Meanwhile, the results of the budget screening had provoked a great deal of debate. A particular focus of attention was the funding for promotion of next-generation supercomputing technology. One of the screeners, a DPJ legislator, suggested that it was not necessary for Japan to aim for first place in this field, and the panel recommended slashing the appropriation to virtually nil. A group of Nobel laureates and many others, including scientists and graduate students, published a declaration opposing this proposed move. And on December 2, at the initiative of such figures as the University of Tokyo’s Professor Kitaoka Shin’ichi and Managing Director and Executive Vice President Tanaka Akihiko, a group of scholars and researchers in the fields of international politics, area studies, and the history of diplomacy issued an appeal for continuation of the Foreign Ministry’s purchases of Gaiko Forum and Japan Echo. In addition, informal contacts were undertaken with Minister for Foreign Affairs Okada Katsuya, State Secretary for Foreign Affairs Fukuyama Tetsurô, and others to explain the importance of these two publications and urge that they be kept alive.

These efforts seem to have had some effect. In mid-December, the discussions between the Foreign Ministry and MOF reached a conclusion regarding Japan Echo. The relevant appropriation would be reduced by 30%, and purchases of the journal by the Foreign Ministry would be halted. Instead the ministry would commission production of a similar English-language periodical as an online publication by an outside organization—to be chosen not under a single-tendering contract but through competitive submissions of plans.

LOOKING BACK The first issue of Japan Echo was published in September 1974. The first editor in chief, Seki Yoshihiko, related the events leading to its launch in his memoirs, Watashi to minshushugi (Democracy and I), as follows: In April of that year, Hasegawa Kazutoshi, director of the Foreign Ministry’s Overseas Public Relations Division, approached Seki, who was a professor emeritus at Tokyo Metropolitan University, and asked him to take charge of a new quarterly journal that would present English translations of articles from Japan’s major monthlies so as to introduce Japanese intellectual activity to foreign readers. Seki agreed, subject to three conditions: (1) Steps should be taken to assure continuity and avoid letting the new publication suffer the fate of the many bureaucratic undertakings that end when the head of the bureau or division in charge is transferred. (2) In order to keep the publication from being government propaganda, though the views of the Foreign Ministry are to be considered, the editor in chief is to have final say over the editorial content. (3) The publishing organization will not provide amakudari (literally "descent from heaven," also known as "golden parachute") jobs for ex-bureaucrats.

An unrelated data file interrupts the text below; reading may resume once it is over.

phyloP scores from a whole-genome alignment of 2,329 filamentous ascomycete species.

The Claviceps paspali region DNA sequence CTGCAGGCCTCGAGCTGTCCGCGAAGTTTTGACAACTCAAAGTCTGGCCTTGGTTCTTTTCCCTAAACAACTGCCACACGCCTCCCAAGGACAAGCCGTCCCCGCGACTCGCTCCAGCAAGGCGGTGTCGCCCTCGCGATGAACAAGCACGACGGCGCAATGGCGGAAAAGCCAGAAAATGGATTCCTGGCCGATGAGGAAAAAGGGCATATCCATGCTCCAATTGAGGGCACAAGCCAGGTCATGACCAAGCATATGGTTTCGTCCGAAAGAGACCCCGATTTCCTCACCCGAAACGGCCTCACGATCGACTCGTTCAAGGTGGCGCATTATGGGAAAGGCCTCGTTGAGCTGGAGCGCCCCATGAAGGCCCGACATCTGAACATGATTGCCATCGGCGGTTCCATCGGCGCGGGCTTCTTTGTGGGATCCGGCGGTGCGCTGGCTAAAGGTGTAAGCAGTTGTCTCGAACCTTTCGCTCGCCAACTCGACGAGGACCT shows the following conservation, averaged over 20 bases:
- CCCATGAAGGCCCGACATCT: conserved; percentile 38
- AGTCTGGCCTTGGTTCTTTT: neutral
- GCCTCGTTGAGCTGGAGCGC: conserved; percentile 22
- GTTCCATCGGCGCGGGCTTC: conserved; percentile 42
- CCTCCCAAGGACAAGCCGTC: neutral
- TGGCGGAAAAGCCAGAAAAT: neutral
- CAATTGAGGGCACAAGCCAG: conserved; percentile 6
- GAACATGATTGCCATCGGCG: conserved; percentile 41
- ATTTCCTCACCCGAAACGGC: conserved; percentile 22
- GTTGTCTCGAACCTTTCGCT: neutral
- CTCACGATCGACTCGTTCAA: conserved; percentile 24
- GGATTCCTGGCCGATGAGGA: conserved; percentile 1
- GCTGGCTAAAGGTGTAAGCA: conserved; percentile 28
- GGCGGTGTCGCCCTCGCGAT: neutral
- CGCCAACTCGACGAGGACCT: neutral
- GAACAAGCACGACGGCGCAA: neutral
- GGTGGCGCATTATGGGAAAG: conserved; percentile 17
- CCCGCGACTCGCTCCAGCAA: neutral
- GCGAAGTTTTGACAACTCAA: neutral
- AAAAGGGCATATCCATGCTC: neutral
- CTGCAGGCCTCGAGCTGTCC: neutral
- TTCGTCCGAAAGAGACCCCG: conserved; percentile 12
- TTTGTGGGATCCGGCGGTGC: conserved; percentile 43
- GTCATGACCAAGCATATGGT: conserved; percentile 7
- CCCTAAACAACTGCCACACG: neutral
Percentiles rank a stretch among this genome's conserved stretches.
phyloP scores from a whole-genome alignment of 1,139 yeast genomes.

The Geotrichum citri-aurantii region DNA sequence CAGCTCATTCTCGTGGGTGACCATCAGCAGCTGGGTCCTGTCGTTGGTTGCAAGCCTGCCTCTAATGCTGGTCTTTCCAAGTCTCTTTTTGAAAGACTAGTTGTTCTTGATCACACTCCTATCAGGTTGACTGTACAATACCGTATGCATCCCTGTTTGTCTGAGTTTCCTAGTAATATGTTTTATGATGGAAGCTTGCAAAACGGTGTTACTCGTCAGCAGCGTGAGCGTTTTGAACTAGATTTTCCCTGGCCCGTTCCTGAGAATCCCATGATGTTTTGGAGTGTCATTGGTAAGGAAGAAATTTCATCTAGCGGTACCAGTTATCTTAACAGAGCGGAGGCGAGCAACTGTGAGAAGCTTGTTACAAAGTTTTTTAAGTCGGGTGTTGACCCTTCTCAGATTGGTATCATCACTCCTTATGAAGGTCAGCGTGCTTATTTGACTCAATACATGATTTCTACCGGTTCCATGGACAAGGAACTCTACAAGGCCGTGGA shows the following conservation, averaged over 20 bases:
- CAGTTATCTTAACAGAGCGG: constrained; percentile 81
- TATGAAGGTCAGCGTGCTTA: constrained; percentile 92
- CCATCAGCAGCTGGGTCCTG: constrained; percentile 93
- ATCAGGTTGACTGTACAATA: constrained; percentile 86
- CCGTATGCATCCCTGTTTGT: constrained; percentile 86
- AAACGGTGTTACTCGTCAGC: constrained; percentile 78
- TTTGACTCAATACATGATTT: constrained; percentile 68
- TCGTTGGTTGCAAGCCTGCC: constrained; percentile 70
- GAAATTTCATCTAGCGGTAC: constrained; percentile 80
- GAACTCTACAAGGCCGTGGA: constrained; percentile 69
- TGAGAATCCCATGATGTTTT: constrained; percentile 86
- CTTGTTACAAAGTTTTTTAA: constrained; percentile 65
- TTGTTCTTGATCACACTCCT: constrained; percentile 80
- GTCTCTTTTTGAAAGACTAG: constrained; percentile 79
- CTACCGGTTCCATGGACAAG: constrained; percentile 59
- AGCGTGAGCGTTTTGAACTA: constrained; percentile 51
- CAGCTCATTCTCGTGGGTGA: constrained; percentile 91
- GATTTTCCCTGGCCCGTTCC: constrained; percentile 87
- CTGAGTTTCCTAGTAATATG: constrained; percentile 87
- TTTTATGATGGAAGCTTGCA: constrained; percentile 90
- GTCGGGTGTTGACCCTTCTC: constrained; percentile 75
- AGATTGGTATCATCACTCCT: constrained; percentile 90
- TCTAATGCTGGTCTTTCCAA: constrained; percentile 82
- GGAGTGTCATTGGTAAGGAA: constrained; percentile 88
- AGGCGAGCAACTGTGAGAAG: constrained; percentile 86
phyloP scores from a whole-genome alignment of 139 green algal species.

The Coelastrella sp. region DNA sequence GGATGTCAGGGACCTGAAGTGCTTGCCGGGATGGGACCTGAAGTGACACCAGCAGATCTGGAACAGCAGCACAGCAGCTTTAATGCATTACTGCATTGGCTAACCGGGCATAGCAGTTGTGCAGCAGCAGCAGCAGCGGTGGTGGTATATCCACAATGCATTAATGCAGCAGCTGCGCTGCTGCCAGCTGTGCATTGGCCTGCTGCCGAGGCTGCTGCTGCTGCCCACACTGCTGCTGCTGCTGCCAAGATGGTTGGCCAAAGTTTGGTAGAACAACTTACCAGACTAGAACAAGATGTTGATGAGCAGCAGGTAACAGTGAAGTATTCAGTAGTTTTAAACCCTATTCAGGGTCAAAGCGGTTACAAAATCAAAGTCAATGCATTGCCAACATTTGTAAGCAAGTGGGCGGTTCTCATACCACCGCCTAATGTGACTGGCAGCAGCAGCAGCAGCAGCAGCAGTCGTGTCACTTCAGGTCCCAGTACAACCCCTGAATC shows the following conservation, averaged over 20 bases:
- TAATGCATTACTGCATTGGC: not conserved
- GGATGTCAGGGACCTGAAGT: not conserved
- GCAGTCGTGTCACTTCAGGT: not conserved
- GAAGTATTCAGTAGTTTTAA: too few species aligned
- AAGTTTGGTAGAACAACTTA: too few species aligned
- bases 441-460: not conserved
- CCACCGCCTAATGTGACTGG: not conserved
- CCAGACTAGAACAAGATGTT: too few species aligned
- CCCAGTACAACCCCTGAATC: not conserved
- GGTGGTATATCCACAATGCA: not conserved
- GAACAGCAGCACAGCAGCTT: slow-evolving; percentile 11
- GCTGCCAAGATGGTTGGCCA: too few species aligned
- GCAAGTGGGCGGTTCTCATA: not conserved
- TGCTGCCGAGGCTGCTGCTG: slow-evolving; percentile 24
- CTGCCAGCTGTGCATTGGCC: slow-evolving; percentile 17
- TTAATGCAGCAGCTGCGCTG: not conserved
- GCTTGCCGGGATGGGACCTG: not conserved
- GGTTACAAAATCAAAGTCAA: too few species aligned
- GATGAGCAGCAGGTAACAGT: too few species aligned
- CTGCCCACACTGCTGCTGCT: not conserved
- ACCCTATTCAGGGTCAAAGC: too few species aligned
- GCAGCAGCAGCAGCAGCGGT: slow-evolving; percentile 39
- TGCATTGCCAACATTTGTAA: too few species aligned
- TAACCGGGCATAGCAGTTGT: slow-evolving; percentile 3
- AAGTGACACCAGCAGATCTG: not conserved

Over the 35 years since then, Japan Echo has fulfilled its original mission, offering non-Japanese readers translations of articles, essays, and dialogues printed in such Japanese publications as Chûô Kôron and Bungei Shunjû concerning politics, the economy, society, culture, and other topics. From 1974 through 1996 it was published as a quarterly, along with special issues, which generally came out once a year. Since 1997 it has been published on a bimonthly basis. And the conditions set by Seki Yoshihiko have been observed this entire time.

Eight people have served as editors in chief of Japan Echo, starting with Seki, who held the post from 1974 through 1983. Two who served especially long periods were Kumon Shumpei (1986–88 and 1991–94) and Iwao Sumiko (1997–2008). Also, among the current members of the editorial board, Takashina Shûji has served for 26 years, Nariai Osamu for 13, and Kondô Motohiro and Kojima Akira both for 12. Japan Echo could not have survived all this time without the contributions of such people. I would like to take this opportunity to thank them.

LOOKING AHEAD As I noted above, Japan Echo is due to be reborn as an online publication sometime during the year ahead. Though this will be the final issue of Japan Echo as a paper journal, I am glad that at least there will be a forum for the dissemination of English translations introducing some of the various discussions taking place on the pages of the Japanese media about Japan’s politics, economy, society, and culture. I hope that the new online publication wins a wide readership. And in closing, I would also like to express special thanks to Hayashi Teiji, director of the Foreign Ministry’s Public Diplomacy Planning Division, for his great contribution in making this "rebirth" possible. (Shiraishi Takashi)

© 2010 Japan Echo Inc.